City streets at a fork in the road with 2E and 2F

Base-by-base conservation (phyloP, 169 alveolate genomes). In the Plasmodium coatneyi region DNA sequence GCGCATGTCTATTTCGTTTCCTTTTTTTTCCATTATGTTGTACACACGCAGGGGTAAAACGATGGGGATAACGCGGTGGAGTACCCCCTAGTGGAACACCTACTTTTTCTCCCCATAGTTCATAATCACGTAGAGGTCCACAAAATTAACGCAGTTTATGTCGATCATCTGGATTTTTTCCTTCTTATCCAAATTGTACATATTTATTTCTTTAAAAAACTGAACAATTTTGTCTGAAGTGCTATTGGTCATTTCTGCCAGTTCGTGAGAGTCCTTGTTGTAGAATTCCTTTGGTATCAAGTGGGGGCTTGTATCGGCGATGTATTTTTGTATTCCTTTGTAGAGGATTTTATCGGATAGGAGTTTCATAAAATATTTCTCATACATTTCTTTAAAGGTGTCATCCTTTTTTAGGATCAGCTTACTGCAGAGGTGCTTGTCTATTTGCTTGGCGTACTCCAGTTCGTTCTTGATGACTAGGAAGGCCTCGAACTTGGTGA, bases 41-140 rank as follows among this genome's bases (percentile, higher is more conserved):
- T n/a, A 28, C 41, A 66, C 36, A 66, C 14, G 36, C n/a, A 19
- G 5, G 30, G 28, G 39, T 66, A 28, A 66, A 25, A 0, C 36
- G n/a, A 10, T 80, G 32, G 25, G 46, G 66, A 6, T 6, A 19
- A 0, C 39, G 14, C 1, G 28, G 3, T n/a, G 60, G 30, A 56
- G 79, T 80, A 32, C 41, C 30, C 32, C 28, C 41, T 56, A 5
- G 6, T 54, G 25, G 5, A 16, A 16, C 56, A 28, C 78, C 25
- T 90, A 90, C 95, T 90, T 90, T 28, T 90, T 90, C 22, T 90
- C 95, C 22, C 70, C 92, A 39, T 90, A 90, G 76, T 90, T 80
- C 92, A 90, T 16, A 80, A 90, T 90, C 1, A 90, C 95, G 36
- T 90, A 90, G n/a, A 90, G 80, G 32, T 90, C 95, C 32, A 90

The outcome of two questions on this November’s ballot could shape the future of streets and highways in Glenwood Springs. The two questions go together: One of them, Question 2E, asks Glenwood Springs voters if a 1/4-cent sales tax earmarked for city street improvements should be renewed along with an additional 1/4-cent sales tax that would go toward generating an environmental impact study for the corridor along the Roaring Fork River. In all, the question asks for a 1/2-cent tax.That Roaring Fork River route has been eyed as an alternative place to put Highway 82. Supporters say such a move could put Grand Avenue back under the city’s control. The money could also fund smaller projects, such as a connection between the part of Eighth Street near City Hall and the Eighth Street Bridge that crosses the Roaring Fork River near its confluence with the Colorado River. The money could also help fund a bridge south of the city. In all, the two 1/4-cent sales taxes would generate about $1.8 million per year, and the sales tax would last until 2025. The other question, 2F, would allow the city to borrow from these anticipated revenues by bonding up to $12 million with a maximum repayment cost of up to $22.25 million. Floyd Diemoz, a supporter of the two measures, wrote a letter detailing why he is in favor of the sales taxes. “The vast majority of our citizens know that the ever-increasing buildup of Grand Avenue traffic is destroying the viability of the core of our town. Even if a final plan for the relocation of Highway 82 were to be finalized today, it could take 20 or more years to complete,” Diemoz wrote.Glenwood Springs Downtown Development Authority interim director Bob Zanella also pointed out that by paying for these proposed improvements with a sales tax, about 75 percent of the money would come from tourists who visit the city.”Safe and convenient traffic movement is a matter of quality of life, health and safety for the residents of Glenwood. Our dilemma affects far more than businesses on Grand Avenue, it affects all of Glenwood’s citizens and all valley communities from Aspen to Parachute,” Diemoz wrote. “Safe and convenient traffic movement is a matter of quality of life, health and safety for the residents of Glenwood. Our dilemma affects far more than businesses on Grand Avenue, it affects all of Glenwood’s citizens and all valley communities from Aspen to Parachute,” Diemoz wrote.
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